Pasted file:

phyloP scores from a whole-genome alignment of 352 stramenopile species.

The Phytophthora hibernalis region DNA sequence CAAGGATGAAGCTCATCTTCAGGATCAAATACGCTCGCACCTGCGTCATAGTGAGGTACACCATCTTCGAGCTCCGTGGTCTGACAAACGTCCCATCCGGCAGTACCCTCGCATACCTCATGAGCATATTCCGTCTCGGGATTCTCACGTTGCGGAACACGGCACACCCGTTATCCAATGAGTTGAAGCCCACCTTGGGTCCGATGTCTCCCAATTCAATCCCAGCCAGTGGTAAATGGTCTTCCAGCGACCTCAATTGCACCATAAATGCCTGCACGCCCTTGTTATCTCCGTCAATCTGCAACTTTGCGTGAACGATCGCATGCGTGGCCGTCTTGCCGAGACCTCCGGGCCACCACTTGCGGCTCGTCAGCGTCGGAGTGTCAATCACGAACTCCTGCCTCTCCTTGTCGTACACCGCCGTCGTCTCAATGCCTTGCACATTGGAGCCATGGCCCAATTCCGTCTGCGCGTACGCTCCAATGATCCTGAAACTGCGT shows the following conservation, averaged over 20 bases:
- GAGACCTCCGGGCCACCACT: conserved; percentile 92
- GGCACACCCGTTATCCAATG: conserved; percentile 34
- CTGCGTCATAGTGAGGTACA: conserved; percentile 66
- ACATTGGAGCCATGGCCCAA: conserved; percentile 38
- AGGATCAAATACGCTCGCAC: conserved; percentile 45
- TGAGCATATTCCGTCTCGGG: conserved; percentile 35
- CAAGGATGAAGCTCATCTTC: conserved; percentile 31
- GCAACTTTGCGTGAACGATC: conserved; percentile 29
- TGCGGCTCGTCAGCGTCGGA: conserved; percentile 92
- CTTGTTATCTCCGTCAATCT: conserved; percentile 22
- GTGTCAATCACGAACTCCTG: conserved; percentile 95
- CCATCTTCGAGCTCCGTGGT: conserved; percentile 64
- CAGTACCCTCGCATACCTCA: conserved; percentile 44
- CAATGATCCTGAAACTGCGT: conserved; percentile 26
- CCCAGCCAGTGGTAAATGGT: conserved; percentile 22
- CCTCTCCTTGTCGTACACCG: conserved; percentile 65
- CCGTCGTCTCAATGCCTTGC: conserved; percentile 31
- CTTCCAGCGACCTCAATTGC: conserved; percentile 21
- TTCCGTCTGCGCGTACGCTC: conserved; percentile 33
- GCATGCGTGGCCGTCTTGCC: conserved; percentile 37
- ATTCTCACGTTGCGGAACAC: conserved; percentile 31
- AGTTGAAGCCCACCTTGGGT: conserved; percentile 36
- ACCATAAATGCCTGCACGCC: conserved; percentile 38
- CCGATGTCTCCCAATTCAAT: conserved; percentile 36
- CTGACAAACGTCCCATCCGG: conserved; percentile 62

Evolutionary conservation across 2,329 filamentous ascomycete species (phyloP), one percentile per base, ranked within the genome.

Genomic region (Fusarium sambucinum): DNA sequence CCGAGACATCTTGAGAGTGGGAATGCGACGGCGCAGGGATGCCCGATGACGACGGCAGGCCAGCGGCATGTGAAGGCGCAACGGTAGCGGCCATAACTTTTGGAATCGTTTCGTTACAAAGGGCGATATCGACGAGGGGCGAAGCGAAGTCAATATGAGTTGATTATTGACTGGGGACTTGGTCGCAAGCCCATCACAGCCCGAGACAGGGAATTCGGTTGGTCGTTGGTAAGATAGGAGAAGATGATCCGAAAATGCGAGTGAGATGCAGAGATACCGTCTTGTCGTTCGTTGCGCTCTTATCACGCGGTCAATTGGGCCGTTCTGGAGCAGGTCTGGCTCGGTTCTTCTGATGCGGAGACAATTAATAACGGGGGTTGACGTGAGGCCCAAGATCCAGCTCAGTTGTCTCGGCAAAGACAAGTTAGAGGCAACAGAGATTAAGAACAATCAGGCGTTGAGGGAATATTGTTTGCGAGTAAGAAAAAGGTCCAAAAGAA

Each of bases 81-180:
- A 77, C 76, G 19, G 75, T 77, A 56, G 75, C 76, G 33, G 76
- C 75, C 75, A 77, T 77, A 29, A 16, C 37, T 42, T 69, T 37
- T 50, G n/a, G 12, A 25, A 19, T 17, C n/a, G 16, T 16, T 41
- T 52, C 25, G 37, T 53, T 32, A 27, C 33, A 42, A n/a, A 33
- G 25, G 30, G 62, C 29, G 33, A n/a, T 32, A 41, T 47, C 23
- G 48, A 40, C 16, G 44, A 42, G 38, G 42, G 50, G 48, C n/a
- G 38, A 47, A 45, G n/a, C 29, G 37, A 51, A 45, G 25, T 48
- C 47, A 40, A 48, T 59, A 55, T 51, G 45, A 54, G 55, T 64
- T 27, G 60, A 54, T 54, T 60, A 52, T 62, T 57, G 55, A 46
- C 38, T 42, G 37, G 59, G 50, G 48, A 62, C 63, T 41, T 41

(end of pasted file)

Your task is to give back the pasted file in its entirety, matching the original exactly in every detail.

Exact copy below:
phyloP scores from a whole-genome alignment of 352 stramenopile species.

The Phytophthora hibernalis region DNA sequence CAAGGATGAAGCTCATCTTCAGGATCAAATACGCTCGCACCTGCGTCATAGTGAGGTACACCATCTTCGAGCTCCGTGGTCTGACAAACGTCCCATCCGGCAGTACCCTCGCATACCTCATGAGCATATTCCGTCTCGGGATTCTCACGTTGCGGAACACGGCACACCCGTTATCCAATGAGTTGAAGCCCACCTTGGGTCCGATGTCTCCCAATTCAATCCCAGCCAGTGGTAAATGGTCTTCCAGCGACCTCAATTGCACCATAAATGCCTGCACGCCCTTGTTATCTCCGTCAATCTGCAACTTTGCGTGAACGATCGCATGCGTGGCCGTCTTGCCGAGACCTCCGGGCCACCACTTGCGGCTCGTCAGCGTCGGAGTGTCAATCACGAACTCCTGCCTCTCCTTGTCGTACACCGCCGTCGTCTCAATGCCTTGCACATTGGAGCCATGGCCCAATTCCGTCTGCGCGTACGCTCCAATGATCCTGAAACTGCGT shows the following conservation, averaged over 20 bases:
- GAGACCTCCGGGCCACCACT: conserved; percentile 92
- GGCACACCCGTTATCCAATG: conserved; percentile 34
- CTGCGTCATAGTGAGGTACA: conserved; percentile 66
- ACATTGGAGCCATGGCCCAA: conserved; percentile 38
- AGGATCAAATACGCTCGCAC: conserved; percentile 45
- TGAGCATATTCCGTCTCGGG: conserved; percentile 35
- CAAGGATGAAGCTCATCTTC: conserved; percentile 31
- GCAACTTTGCGTGAACGATC: conserved; percentile 29
- TGCGGCTCGTCAGCGTCGGA: conserved; percentile 92
- CTTGTTATCTCCGTCAATCT: conserved; percentile 22
- GTGTCAATCACGAACTCCTG: conserved; percentile 95
- CCATCTTCGAGCTCCGTGGT: conserved; percentile 64
- CAGTACCCTCGCATACCTCA: conserved; percentile 44
- CAATGATCCTGAAACTGCGT: conserved; percentile 26
- CCCAGCCAGTGGTAAATGGT: conserved; percentile 22
- CCTCTCCTTGTCGTACACCG: conserved; percentile 65
- CCGTCGTCTCAATGCCTTGC: conserved; percentile 31
- CTTCCAGCGACCTCAATTGC: conserved; percentile 21
- TTCCGTCTGCGCGTACGCTC: conserved; percentile 33
- GCATGCGTGGCCGTCTTGCC: conserved; percentile 37
- ATTCTCACGTTGCGGAACAC: conserved; percentile 31
- AGTTGAAGCCCACCTTGGGT: conserved; percentile 36
- ACCATAAATGCCTGCACGCC: conserved; percentile 38
- CCGATGTCTCCCAATTCAAT: conserved; percentile 36
- CTGACAAACGTCCCATCCGG: conserved; percentile 62

Evolutionary conservation across 2,329 filamentous ascomycete species (phyloP), one percentile per base, ranked within the genome.

Genomic region (Fusarium sambucinum): DNA sequence CCGAGACATCTTGAGAGTGGGAATGCGACGGCGCAGGGATGCCCGATGACGACGGCAGGCCAGCGGCATGTGAAGGCGCAACGGTAGCGGCCATAACTTTTGGAATCGTTTCGTTACAAAGGGCGATATCGACGAGGGGCGAAGCGAAGTCAATATGAGTTGATTATTGACTGGGGACTTGGTCGCAAGCCCATCACAGCCCGAGACAGGGAATTCGGTTGGTCGTTGGTAAGATAGGAGAAGATGATCCGAAAATGCGAGTGAGATGCAGAGATACCGTCTTGTCGTTCGTTGCGCTCTTATCACGCGGTCAATTGGGCCGTTCTGGAGCAGGTCTGGCTCGGTTCTTCTGATGCGGAGACAATTAATAACGGGGGTTGACGTGAGGCCCAAGATCCAGCTCAGTTGTCTCGGCAAAGACAAGTTAGAGGCAACAGAGATTAAGAACAATCAGGCGTTGAGGGAATATTGTTTGCGAGTAAGAAAAAGGTCCAAAAGAA

Each of bases 81-180:
- A 77, C 76, G 19, G 75, T 77, A 56, G 75, C 76, G 33, G 76
- C 75, C 75, A 77, T 77, A 29, A 16, C 37, T 42, T 69, T 37
- T 50, G n/a, G 12, A 25, A 19, T 17, C n/a, G 16, T 16, T 41
- T 52, C 25, G 37, T 53, T 32, A 27, C 33, A 42, A n/a, A 33
- G 25, G 30, G 62, C 29, G 33, A n/a, T 32, A 41, T 47, C 23
- G 48, A 40, C 16, G 44, A 42, G 38, G 42, G 50, G 48, C n/a
- G 38, A 47, A 45, G n/a, C 29, G 37, A 51, A 45, G 25, T 48
- C 47, A 40, A 48, T 59, A 55, T 51, G 45, A 54, G 55, T 64
- T 27, G 60, A 54, T 54, T 60, A 52, T 62, T 57, G 55, A 46
- C 38, T 42, G 37, G 59, G 50, G 48, A 62, C 63, T 41, T 41